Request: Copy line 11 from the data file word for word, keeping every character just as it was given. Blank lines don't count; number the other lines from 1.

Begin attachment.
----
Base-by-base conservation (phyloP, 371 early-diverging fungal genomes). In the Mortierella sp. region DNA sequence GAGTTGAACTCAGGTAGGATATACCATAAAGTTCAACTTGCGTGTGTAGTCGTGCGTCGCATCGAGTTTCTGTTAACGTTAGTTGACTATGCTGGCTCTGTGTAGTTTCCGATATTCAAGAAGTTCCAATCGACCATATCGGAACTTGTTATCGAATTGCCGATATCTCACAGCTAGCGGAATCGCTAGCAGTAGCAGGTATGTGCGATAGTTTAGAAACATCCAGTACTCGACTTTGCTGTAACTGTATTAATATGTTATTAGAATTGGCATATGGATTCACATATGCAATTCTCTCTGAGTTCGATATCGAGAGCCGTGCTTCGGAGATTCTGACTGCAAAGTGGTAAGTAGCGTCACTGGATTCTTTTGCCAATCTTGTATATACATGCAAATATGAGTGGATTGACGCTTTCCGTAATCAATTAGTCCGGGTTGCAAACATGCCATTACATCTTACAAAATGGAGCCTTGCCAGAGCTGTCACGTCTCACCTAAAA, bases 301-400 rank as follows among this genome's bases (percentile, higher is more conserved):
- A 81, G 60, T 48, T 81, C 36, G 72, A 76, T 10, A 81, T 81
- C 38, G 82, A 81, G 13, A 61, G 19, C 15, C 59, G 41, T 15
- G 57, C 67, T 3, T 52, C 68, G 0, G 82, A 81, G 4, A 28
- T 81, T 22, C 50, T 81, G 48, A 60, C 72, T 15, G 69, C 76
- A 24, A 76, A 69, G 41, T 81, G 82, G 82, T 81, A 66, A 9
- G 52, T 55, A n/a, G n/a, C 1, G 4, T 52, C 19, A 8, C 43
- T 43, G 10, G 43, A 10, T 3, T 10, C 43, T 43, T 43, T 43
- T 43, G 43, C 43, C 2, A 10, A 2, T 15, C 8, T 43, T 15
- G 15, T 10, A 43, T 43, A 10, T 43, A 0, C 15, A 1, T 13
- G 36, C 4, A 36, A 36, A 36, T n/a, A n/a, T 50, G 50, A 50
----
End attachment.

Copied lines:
- G 36, C 4, A 36, A 36, A 36, T n/a, A n/a, T 50, G 50, A 50